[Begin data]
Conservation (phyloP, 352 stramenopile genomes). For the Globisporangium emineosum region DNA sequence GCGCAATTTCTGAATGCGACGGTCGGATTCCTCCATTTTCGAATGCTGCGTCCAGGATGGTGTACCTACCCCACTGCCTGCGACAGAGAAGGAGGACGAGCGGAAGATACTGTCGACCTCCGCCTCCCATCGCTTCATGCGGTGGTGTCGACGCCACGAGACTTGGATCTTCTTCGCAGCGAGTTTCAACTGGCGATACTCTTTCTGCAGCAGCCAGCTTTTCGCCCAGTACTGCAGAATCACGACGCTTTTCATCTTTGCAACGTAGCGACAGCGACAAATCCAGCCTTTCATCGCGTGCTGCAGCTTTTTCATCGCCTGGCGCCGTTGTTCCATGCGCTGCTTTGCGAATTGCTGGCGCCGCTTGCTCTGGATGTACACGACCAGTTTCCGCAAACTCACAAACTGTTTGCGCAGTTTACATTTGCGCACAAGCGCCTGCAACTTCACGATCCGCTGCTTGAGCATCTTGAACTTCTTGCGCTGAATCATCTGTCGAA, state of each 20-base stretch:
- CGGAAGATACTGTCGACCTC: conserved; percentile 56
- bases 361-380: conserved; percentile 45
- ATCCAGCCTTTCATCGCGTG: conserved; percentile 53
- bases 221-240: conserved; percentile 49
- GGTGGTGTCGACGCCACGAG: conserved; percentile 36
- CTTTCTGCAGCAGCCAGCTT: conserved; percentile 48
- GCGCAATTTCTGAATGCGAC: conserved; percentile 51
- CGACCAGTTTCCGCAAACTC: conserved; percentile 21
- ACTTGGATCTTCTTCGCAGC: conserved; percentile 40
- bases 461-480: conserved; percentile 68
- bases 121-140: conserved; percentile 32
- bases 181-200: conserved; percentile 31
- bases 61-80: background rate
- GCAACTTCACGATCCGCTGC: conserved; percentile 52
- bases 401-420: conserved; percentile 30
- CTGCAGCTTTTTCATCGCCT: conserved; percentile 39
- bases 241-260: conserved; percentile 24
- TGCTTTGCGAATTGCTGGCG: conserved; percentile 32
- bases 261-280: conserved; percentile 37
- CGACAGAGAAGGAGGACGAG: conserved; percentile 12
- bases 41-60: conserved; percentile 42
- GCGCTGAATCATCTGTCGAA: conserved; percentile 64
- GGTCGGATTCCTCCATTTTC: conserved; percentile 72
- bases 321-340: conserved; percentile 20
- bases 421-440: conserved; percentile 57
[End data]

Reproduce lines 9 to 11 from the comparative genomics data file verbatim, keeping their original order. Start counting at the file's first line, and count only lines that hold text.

- CGACCAGTTTCCGCAAACTC: conserved; percentile 21
- ACTTGGATCTTCTTCGCAGC: conserved; percentile 40
- bases 461-480: conserved; percentile 68